Shelby Wilson and Giovanni Reynoso
When Shelby Wilson first hears the knock at the hotel door she thinks that it must be the clerk, finally telling them they have to get out. Her husband Giovanni Reynoso is working, but it isn’t nearly enough and they haven’t been able to pay for the room. With six kids and one on the way, just feeding the family every day is an uncertainty. Shelby is awake when the police officer knocks because she can’t sleep with this worry weighing her down.
Wilson is a small-town girl from Tennessee, but Reynoso has family in Winston-Salem. Before the pandemic Reynoso had a good job, they had a vehicle and they had a roof over their heads. The arbitrary cruelty of the pandemic took all of that away — first the car then the house. Relatives were struggling themselves, so taking in the couple with their six kids and one on the way simply wasn’t an option. Now the man is at their door and the rent is way past due.
As soon as Reynoso opens the door smoke begins to slither into the room. Even as the officer is telling them that they have to flee, Wilson begins to gather up the children. She can smell the smoke. It burns her nose. What’s it doing to the baby? Jesus, she doesn’t even know yet if it’s a boy or girl.
Reynoso rides in the passenger’s seat of a Winston-Salem police cruiser. Two of his little ones are in the back seat. Wilson is in a cruiser in front of them with the other kids. As they pull out of the parking lot Wilson can see up Northwest to Cherry Street, where the whole world seems to be ablaze. The horizon glows orange and red while the column of black, poison smoke looms over her and their family as officers drive them out of the blast zone.
They came to Winston-Salem hoping things would be better.
Families who were already hurting
Tomeaka and her family were walking away from the blaze when they were picked up by a Winston-Salem police officer. He gave them $50 to get a hotel room for the night. Even with that, she couldn’t afford a room so the officer took them to the American Red Cross shelter in the process of being set up at the Lawrence Joel Coliseum Annex. There were no cots yet, no steaming trays of food and emergency blankets like the television commercials. This disaster came with no warning and there was no time to get those things in place. What they did have were some folding tables and chairs.
Shelby, Giovanni and their children were already there. No toys, no electronic gadgets, no options but to sit down in plastic chairs and try their best to keep themselves quiet. Their children ran across the wide open concrete expanse of the empty annex trying to burn off energy while the adults huddled around tables trying to process what had just happened to them.
Brandon and Xavier hadn’t found out about the emergency shelter yet. They were still sitting in their SUV with the engine running to keep warm and their six children trying to be comfortable in the back.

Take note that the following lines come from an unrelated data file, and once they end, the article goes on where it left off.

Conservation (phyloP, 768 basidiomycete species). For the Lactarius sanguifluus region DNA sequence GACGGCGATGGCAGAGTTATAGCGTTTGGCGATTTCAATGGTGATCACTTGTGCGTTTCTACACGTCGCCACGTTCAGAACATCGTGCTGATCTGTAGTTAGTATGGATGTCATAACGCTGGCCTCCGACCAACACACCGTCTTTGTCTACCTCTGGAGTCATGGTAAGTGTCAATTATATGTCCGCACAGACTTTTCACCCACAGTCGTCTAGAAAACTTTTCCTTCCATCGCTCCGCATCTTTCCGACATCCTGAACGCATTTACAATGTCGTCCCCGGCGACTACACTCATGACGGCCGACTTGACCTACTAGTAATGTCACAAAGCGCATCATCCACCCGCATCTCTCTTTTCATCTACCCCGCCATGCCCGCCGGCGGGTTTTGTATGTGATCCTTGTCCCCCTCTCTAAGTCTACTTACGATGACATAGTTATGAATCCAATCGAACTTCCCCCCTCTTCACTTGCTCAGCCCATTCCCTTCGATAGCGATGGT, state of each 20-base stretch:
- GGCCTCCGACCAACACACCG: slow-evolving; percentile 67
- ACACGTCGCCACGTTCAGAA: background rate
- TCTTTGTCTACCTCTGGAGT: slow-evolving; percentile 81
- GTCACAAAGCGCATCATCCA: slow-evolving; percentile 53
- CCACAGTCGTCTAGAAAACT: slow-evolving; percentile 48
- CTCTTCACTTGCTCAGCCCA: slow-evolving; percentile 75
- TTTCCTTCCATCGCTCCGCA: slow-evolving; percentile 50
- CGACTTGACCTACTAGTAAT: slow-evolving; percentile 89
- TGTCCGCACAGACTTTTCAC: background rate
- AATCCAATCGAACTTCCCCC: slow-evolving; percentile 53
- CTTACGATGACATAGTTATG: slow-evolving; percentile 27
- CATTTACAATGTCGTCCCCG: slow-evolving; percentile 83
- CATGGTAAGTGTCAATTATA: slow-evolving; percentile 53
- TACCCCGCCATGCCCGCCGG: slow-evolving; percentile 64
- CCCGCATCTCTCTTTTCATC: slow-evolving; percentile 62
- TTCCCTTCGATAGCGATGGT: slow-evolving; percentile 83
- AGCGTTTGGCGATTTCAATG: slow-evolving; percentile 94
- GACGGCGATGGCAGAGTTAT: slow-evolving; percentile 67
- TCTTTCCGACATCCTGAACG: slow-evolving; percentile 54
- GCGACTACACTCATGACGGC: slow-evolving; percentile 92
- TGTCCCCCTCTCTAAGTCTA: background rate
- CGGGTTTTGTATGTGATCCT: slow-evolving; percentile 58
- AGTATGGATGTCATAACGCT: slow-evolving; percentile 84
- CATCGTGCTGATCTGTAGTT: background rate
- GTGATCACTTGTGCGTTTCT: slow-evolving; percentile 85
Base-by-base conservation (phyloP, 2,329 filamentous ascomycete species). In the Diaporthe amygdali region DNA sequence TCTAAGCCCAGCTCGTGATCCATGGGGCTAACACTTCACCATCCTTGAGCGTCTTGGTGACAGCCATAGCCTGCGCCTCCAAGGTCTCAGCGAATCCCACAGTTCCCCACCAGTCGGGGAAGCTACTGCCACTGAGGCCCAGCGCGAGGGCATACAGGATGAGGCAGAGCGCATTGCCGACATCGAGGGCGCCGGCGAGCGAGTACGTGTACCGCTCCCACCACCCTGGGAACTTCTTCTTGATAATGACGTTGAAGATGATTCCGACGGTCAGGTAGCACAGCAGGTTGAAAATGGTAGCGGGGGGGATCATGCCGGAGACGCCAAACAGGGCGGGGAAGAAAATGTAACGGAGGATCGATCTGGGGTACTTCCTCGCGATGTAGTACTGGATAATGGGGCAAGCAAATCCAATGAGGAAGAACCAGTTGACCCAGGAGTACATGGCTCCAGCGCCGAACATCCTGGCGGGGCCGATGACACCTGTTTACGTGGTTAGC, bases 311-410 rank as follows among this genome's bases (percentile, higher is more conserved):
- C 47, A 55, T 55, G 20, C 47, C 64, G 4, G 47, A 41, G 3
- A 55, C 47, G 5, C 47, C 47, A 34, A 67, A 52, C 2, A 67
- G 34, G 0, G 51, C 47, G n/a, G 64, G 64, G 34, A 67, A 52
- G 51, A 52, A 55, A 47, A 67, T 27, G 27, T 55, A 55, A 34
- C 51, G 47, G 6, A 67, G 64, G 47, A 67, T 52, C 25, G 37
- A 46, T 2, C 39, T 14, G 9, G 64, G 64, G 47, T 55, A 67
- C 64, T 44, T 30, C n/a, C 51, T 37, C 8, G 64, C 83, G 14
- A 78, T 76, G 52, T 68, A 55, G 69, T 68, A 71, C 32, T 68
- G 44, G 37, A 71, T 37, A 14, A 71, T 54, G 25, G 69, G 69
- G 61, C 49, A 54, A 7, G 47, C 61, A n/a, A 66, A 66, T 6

It would be four days before rain and the Winston-Salem Fire Department were able to get the blaze under control, to ensure that a massive chemical explosion wouldn’t rip a hole in Winston-Salem flattening houses, killing thousands and sending a shockwave miles beyond the initial blast site at Weaver Fertilizer.
Thousands of human beings just like Tomeaka, Xzavier, Shelby and their families would be displaced for days, depleting funds that they didn’t have in the first place on hotel rooms, meals, and basic necessities. Money they would never have had to spend if this hadn’t occurred. Thousands more were forced by economic circumstances to go back to their homes before it was remotely safe. They lived with the threat of violent death and in the cloud of poison smoke for days because they simply had no options — none that were communicated to them, anyway. The shelter provided had no facilities for showers, privacy or personal space for belongings, no way to stay safe from the virus that continues to ravage our community.
The majority of people in the Weaver Fertilizer blast zone were Winston-Salem’s Black and Brown working class. They were already hurting when a disaster that they never asked for forced them from their homes and to spend resources that were already stretched to their thinnest, all during a historical pandemic that also disproportionately affects their communities.
Just because the fire is out and residents can go back home does not mean the trauma and risk are over. The Weaver Fertilizer fire has simply alerted the broader community to the struggles and risk their neighbors inside of the blast zone live with every day.
Donations and requests for assistance can be made at: loveoutloudws.com/relief.
Those living in the area can call a new toxicology hotline that has been established by the city at 866-412-7768.
Evacuees displaced by the plant fire can call 336-747-3067 to be reimbursed for hotel stays. They’ll need to show proof of residency and hotel receipts.